He that hath wife and children hath given hostages to fortune ; for they are impediments to great enterprises, either of virtue or mischief. Certainly the best works, and of greatest merit for the public, have proceeded from the unmarried or childless... The American Whig Review - Página 291848Vista completa
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Francis Bacon - 2000 - 470 páginas
...Accidentals. 33-4 Schoole-masters] Schoole-ma-lsters 25 [F2V] Of Marriage And Single Life. VIII. 5 He that hath Wife and Children, hath given Hostages...Fortune; For they are Impediments, to great Enterprises, 1-3 Of Marriage And Single Life.] essay not in 97a-12a 4 VIIL] 22. either of Vertue, or Mischiefe....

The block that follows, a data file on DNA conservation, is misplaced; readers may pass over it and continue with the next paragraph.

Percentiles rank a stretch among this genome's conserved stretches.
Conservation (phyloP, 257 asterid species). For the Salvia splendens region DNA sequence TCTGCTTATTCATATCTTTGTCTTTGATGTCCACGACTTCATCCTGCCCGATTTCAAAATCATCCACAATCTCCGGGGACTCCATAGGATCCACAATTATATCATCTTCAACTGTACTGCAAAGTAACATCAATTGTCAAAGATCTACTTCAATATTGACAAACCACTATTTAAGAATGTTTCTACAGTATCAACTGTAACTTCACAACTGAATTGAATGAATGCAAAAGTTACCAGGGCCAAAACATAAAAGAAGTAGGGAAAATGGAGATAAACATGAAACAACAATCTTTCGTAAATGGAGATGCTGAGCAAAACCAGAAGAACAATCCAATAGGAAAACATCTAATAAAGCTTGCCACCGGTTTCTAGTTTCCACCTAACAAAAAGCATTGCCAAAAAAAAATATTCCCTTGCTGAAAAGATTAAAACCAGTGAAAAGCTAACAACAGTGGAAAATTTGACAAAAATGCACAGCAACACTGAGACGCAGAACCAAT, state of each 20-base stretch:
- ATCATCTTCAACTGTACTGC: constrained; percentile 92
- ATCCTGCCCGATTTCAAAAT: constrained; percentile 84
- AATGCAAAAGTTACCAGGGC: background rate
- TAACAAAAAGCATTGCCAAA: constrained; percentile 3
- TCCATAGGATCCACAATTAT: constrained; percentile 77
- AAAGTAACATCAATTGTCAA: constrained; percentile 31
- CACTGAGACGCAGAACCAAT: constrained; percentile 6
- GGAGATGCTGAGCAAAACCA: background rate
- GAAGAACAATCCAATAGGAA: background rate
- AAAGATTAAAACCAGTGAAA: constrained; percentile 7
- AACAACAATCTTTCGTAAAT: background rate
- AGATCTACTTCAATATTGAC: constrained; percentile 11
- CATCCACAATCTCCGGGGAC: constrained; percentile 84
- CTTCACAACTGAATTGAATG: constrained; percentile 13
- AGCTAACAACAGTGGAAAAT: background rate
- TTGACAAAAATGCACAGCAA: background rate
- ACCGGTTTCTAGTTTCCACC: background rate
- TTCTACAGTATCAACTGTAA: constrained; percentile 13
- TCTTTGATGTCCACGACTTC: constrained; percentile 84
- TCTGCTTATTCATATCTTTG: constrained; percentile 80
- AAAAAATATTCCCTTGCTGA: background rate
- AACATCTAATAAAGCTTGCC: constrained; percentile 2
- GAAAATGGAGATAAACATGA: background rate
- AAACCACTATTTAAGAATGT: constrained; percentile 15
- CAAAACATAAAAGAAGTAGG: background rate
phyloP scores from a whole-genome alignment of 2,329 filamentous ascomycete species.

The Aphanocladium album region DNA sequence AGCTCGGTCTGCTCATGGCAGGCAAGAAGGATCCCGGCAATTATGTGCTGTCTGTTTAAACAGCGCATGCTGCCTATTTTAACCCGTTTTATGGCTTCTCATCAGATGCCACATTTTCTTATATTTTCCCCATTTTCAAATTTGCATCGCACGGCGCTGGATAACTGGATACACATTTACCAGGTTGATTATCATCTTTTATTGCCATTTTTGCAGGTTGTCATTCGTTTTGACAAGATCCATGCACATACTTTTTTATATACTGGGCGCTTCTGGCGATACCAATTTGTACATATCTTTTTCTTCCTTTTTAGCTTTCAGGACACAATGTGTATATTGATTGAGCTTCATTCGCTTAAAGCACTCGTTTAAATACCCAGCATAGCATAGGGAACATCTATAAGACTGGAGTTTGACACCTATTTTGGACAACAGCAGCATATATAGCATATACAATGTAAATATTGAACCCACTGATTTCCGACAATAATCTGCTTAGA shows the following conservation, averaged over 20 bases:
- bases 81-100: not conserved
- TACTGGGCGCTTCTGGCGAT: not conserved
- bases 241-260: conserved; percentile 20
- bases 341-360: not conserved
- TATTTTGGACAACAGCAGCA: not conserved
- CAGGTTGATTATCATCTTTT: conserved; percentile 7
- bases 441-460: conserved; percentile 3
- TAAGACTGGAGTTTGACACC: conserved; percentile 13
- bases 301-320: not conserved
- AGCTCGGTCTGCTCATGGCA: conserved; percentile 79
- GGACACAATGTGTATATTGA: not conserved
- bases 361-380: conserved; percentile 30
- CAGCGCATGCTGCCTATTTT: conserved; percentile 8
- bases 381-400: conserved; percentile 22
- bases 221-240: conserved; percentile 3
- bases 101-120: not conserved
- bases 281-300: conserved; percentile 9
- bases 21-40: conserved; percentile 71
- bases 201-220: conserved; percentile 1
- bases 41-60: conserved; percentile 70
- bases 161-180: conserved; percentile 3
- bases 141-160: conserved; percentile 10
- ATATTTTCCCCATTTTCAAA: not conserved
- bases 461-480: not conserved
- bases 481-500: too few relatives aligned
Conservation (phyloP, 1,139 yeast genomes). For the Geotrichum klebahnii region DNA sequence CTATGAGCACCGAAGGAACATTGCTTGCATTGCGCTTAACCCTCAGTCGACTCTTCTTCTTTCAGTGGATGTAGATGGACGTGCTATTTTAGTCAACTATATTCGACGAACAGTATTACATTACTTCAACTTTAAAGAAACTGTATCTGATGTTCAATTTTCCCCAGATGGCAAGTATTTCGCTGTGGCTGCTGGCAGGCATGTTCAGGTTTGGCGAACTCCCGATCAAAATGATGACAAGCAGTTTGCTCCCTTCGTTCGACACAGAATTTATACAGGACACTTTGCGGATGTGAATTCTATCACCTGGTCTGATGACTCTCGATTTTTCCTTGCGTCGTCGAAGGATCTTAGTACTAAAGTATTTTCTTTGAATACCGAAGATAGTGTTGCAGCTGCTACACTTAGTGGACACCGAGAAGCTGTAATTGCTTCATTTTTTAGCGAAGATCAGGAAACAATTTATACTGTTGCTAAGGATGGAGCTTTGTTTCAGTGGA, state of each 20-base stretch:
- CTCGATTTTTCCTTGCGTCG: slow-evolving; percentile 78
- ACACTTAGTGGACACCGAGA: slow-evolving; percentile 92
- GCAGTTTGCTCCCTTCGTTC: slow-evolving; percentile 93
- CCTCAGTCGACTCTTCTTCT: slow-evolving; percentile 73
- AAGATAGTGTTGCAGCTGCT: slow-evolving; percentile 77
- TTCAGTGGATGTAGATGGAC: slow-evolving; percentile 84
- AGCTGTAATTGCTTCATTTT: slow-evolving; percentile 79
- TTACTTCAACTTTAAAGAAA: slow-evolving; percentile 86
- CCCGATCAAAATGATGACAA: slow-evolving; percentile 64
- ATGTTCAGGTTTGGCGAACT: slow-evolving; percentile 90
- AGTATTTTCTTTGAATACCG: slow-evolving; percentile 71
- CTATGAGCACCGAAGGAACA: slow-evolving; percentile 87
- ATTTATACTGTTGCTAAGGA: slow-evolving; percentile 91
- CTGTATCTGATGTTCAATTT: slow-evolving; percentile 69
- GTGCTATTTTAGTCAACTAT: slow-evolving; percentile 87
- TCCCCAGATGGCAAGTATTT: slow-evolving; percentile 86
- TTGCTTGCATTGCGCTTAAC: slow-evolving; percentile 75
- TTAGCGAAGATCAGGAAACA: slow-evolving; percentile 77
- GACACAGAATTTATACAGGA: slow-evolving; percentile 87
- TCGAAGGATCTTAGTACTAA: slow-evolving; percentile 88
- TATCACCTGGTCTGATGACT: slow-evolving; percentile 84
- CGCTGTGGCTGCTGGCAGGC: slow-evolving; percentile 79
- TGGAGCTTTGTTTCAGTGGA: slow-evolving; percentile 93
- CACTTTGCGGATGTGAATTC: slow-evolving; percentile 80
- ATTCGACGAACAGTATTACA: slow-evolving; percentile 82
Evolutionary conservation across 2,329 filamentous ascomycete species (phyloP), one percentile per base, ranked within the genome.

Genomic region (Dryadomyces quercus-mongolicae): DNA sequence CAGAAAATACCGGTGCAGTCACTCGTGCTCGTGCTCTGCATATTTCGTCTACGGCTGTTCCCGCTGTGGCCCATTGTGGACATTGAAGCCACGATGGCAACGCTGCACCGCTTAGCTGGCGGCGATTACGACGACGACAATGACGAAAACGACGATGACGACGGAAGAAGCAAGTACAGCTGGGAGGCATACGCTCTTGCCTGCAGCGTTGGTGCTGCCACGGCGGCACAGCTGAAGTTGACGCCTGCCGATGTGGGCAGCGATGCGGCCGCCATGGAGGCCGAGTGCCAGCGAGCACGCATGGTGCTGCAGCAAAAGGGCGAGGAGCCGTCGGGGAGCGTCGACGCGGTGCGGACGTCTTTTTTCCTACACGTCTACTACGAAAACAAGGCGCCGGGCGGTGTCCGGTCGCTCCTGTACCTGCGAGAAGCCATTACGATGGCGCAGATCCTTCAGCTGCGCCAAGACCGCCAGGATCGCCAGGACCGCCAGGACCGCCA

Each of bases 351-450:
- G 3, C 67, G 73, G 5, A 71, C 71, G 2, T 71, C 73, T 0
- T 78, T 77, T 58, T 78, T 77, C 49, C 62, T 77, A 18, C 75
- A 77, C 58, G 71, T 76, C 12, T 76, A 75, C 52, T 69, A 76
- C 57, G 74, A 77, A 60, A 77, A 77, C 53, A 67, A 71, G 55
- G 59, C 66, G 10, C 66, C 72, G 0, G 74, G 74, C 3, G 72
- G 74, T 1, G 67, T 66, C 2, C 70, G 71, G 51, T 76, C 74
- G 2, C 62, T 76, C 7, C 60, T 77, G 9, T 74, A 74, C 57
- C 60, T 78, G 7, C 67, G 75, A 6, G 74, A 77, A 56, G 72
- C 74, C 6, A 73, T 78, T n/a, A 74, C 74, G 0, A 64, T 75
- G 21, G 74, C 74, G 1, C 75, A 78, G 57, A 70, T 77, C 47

Marjorie Swann - 2001 - 300 páginas
...family obligations on men's careers. Bacon begins his essay "Of Marriage and Single Life" by observing, "He that hath wife and children hath given hostages...virtue or mischief. Certainly the best works, and of greatest merit for the public, have proceeded from the unmarried or childless men; which both in affection...
2001 - 838 páginas
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Will Durant - 2002 - 351 páginas
...dissimulation is necessary to success, if not to civilization. Love is a madness, and marriage is a noose. "He that hath wife and children hath given hostages...fortune, for they are impediments to great enterprises." He agreed with the popes about clerical celibacy: "A single life doth well with churchmen, for charity...